A major wrong has been righted.

As you may recall, several years ago, I suggested that the district create a website page listing and honoring those local high schoolers who chose military service over college or a vocation. The page was established a short time later and it was unique among the dozens of major school district websites across the country. I was hoping that perhaps the N-MUSD page would have a ripple effect but I have not gone back to check.

Fast forward to the creation of the district’s new website – without the armed forces page. When I asked what happened to it, I was told that it would be back up. Silly me, I forgot to hold the admin accountable by asking the key question: “When?”

While I was looking for something else two days ago, I noticed that the page was back up.

So, thank you to the district for fixing this and thank you to the brave young adults in our area who are choosing to serve our country in the nation’s armed forces.

Unfortunately, though…

There is a problem not directly related to honoring the armed forces, but it falls in the patriotic category.

A few school board meetings ago, I left a few minutes early. As I walked through the lobby, I saw this:

flags

I am sorry about the poor quality of the photograph. What you are looking at is our nation’s flag and the flag of the state of California sloppily folded and randomly placed out in the lobby between two computers in the common area.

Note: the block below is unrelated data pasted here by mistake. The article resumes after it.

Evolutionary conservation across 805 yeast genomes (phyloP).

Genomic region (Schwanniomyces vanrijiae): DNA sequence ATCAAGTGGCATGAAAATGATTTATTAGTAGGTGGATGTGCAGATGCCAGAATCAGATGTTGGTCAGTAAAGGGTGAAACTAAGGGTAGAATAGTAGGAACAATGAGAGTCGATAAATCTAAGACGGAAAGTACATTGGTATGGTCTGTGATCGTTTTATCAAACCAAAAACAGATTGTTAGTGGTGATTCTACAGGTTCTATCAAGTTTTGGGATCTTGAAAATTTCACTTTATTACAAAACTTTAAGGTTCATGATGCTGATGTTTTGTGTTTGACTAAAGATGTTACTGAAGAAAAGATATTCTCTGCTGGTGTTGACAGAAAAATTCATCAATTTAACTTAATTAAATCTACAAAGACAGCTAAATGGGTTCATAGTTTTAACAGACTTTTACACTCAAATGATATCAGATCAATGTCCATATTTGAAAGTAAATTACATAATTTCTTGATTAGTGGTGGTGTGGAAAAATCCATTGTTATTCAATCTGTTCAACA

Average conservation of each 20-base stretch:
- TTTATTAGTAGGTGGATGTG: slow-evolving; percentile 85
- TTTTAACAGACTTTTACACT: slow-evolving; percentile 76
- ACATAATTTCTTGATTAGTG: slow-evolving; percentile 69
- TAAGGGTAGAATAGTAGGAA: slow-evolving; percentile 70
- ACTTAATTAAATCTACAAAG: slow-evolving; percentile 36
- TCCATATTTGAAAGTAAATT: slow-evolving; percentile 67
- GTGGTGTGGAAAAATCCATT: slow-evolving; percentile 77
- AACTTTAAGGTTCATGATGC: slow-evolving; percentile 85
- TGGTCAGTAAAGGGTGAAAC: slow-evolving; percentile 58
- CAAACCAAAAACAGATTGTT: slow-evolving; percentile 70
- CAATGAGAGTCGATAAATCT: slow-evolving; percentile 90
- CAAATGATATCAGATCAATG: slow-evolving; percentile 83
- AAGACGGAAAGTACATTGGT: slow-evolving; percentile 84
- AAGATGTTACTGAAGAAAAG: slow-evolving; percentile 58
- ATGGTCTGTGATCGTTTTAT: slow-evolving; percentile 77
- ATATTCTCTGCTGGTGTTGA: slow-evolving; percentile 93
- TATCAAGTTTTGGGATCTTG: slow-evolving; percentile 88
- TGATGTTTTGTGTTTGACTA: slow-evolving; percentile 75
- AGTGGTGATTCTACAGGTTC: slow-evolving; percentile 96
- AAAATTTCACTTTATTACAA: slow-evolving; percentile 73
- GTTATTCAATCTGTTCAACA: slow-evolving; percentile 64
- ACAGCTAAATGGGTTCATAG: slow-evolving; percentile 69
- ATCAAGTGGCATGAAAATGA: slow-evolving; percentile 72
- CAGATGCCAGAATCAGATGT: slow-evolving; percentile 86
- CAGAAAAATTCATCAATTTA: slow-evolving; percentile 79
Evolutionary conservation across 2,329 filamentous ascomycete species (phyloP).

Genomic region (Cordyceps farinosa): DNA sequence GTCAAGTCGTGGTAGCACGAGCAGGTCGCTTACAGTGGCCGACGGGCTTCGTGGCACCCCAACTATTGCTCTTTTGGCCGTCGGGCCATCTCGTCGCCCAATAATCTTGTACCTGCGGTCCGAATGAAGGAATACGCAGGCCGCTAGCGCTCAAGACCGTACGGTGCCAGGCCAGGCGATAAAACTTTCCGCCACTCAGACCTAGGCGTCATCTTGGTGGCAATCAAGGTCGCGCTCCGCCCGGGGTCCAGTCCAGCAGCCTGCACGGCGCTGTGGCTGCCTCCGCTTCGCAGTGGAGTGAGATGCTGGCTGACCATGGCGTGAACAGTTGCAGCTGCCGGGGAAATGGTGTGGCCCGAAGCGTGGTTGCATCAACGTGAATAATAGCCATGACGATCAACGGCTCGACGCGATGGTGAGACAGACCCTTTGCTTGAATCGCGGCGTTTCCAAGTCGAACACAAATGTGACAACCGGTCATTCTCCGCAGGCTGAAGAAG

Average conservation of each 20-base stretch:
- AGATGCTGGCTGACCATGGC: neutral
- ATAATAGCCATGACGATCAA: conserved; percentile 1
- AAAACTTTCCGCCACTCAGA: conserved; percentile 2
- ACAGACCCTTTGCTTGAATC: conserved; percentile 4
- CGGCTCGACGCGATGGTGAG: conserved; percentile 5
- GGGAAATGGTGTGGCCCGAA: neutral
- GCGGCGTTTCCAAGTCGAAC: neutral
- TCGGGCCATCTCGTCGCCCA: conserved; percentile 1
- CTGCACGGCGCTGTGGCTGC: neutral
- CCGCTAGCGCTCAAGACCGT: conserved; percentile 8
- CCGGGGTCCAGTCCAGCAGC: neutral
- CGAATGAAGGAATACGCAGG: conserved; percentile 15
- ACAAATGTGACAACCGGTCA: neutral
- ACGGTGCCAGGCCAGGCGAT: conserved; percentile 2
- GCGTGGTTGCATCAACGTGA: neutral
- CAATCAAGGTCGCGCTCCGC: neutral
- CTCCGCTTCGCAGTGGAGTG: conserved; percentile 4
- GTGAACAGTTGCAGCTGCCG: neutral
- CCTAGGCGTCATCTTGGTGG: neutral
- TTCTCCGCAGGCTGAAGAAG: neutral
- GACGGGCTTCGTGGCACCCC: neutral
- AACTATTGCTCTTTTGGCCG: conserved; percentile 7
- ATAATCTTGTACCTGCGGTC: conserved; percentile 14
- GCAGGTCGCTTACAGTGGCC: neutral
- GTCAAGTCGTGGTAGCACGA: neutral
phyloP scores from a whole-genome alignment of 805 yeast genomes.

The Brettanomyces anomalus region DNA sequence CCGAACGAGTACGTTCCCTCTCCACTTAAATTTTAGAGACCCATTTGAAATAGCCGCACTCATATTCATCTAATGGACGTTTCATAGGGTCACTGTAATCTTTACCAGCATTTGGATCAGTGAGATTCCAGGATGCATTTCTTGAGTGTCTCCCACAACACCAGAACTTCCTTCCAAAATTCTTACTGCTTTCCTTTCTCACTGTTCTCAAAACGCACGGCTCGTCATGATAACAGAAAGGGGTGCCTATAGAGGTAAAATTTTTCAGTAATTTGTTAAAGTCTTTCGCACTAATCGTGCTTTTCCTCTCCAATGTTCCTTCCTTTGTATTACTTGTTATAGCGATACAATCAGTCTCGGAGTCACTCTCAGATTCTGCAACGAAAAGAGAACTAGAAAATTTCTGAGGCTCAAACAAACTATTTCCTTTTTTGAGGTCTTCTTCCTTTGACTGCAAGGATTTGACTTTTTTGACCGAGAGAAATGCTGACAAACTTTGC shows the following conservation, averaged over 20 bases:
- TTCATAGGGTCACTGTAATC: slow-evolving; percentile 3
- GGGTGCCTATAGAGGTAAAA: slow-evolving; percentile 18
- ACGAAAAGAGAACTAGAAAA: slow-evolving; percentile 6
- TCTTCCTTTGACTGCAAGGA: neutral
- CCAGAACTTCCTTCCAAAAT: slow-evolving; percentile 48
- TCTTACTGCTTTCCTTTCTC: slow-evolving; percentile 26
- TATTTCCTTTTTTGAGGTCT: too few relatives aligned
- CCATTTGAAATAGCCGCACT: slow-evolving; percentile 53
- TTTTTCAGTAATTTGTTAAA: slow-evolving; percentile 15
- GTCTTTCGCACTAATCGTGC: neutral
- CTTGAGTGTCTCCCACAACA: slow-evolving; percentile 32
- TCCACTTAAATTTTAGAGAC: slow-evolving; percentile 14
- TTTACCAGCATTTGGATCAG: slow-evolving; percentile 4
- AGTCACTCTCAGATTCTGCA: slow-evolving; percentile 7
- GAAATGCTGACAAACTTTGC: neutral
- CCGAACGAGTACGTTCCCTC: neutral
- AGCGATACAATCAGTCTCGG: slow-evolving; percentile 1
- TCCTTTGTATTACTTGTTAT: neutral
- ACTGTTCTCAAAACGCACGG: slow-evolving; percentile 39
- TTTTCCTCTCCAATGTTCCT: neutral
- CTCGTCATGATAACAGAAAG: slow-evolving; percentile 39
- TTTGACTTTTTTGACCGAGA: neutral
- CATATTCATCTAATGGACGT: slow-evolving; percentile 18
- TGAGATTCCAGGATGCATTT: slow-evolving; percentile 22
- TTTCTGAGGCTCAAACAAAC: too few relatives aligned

Figuring that it was an exception – that a major school district surely knows the proper protocols for folding and storing these precious items – I let it go as an aberration.

But at the last meeting I saw it again.

Someone on Bear St. needs to take ownership of this shabby treatment of the flag of the United States of America. It is a disgrace and should be corrected immediately.

Should anyone reading this want to know more and do something about this, here is a link to a web page with the details on folding and storing the flag: http://www.memorials.com/Flag-Cases-Flag-Etiquette-information.php

And just so you know, here’s an excerpt: “It should go without saying that it should not be crumpled up and shoved in the corner of the garage, but instead, neatly folded and secured in a spot where it will not be in direct contact with anything that can soil it.”

Steve Smith
Taxpayer, N-MUSD

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